Most seniors this year, in both high school and college, have accepted the reality that the culmination of their hard work will be recognized, just not in public. It’s a decidedly unceremonious end to a final semester, with campus classes canceled, students pulled out with little notice, and sent home. Courses designed for in-class, with labs, projects, and paper tests were switched to online.

There won’t be any large gatherings, with families squashed tightly on bleachers, desperate to hear their beloved’s name: Traditional graduations are out. The ceremonies have either been canceled, postponed, or will be seen on live streams. But graduation isn’t the only event affected, many milestones, which feature students surrounded by peers, are impractical to social distancing.

In addition to this unprecedented end-of-the-school-year, grads have another big step ahead—looking for a job. A Monster with Wakefield Research poll of 1,000 recent or soon-to-be US grads, ages 18-24, and 500 US non-graduates, for a total of 1,500 people, were asked about how they feel about joining the job market, especially under the specter of COVID-19.

Responses were gathered online March 10 to 20 across the country, and according to a press release from Monster, “we only expect these percentages to have increased throughout the pandemic.”

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Desperate times

Students were aware that a dramatic change was ahead, and many started to apply to jobs in January, the research noted. Students tried to get ahead of the work curve, which is impacted by the pandemic’s curve. They sent out emails and resumes, often, in what used to be referred to as “willy-nilly,” i.e. randomly replying to ads for jobs, on sites like Monster.

More than half (55%) of future grads acknowledge that during that three-month period, they applied to jobs they already knew weren’t right, a highly likely wrong fit, but, they told pollsters, they applied in blasts, as a way “out of desperation.”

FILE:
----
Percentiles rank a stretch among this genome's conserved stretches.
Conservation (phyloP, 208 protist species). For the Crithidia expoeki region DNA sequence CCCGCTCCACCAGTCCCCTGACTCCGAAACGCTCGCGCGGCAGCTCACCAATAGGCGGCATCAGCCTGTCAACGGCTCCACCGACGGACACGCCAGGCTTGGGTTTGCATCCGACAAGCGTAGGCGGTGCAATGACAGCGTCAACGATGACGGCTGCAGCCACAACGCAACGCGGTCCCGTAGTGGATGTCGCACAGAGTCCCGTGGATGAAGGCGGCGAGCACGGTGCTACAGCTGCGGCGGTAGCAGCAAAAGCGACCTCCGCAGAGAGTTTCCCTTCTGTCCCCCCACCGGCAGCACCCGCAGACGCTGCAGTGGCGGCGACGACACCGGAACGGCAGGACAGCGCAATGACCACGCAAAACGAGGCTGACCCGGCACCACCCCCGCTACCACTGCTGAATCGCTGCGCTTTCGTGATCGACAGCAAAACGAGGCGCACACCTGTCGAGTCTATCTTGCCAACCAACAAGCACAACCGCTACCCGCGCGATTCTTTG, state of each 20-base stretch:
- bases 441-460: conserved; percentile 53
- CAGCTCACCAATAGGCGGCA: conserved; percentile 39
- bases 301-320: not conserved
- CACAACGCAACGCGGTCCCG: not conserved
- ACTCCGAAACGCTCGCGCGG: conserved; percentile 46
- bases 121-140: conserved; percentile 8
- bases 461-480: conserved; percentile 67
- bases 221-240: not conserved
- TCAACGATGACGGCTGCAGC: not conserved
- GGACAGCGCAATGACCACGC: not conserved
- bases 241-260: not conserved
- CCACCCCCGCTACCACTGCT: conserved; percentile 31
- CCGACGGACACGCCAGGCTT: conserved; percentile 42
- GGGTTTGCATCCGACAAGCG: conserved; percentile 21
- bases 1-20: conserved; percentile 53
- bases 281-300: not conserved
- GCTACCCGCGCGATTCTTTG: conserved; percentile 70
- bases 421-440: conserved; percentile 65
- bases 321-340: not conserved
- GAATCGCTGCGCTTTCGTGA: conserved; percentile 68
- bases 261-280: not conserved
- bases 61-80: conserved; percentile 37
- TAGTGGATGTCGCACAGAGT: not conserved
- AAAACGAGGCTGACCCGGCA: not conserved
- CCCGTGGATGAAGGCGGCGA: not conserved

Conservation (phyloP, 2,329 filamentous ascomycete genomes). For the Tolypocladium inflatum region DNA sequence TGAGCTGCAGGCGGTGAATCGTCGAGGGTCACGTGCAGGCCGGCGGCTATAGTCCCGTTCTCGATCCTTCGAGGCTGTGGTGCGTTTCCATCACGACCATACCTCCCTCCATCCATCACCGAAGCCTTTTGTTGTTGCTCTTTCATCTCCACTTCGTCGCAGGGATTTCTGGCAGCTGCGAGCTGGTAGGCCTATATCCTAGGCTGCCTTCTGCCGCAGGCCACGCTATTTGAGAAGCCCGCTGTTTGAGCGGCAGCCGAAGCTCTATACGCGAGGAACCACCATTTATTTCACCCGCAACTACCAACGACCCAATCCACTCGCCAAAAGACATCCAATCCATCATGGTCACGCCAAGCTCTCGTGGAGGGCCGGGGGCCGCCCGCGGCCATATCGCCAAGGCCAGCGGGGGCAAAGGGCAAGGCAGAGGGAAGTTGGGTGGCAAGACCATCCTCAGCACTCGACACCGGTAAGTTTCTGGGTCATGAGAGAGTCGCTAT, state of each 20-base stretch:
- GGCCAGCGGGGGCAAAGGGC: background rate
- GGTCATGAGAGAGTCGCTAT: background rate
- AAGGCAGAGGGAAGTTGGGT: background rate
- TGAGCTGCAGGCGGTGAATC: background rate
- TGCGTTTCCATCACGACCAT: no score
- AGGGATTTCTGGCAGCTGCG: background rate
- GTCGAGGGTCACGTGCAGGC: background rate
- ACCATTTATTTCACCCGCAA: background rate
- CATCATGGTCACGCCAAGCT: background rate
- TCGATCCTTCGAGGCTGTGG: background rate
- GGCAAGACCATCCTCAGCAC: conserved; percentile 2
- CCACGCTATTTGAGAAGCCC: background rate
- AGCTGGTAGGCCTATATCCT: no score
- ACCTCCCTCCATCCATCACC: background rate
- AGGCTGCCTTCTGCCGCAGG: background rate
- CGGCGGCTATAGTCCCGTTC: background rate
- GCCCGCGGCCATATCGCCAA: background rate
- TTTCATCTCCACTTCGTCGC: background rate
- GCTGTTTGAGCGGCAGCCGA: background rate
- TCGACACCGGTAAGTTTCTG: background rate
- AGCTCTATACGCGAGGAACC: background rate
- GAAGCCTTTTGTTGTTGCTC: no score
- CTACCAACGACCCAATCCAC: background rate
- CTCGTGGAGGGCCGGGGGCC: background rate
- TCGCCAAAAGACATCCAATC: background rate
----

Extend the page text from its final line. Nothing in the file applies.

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Experience necessary

Students who’ve recently graduated may have a “light” resume so it’s necessary to list all jobs, however menial or irrelevant to their majors, they want the jobs to “count.”

With the coronavirus and the accompanying behaviors everyone must make, impending grads are anxious to find work. Sixty-seven (67%) of future grads with at least an AA (associate’s degree, often a two-year program) say they believe they’re overqualified for entry-level jobs. Others don’t put as much value in job descriptions, titles and prestige, and focus on a job as a financial necessity.

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All about the Benjamins

Even if they were overqualified, 59% of future grads replied that they would apply for jobs anyway, because” of a desire to increase chances after going too long without finding one,” the poll research noted.

If they were desperate enough, 52% said they would accept a lower salary.

After graduation, the bills start coming in, and will continue to do so during the pandemic. And one particular bill is of grave concern: They are desperate to find a job because of looming student loan payments.

More than three-in-four future grads (77%) carry the burden of student loan debt, with 35% of those former students having a student loan debt of at least $10,000 or more.

Best foot forward

Future grads say they are willing to spend up to 45 minutes on average on a single job application, and at the height of a job search, they have spent an average of nearly seven hours a week in their job search.

It’s a little esoteric, but OK

A majority of the soon-to-be grads have already held jobs, whether a minimum-wage position, or a prestigious paid internship, and they believe no matter what industry they worked in, it should count toward experience.

Still, other students may claim their second major is from “the school of hard knocks.” Half of future graduates (50%) believe life experience should count as much as employment experience.

Image: Getty Images/iStockphoto

Image: Getty Images/iStockphoto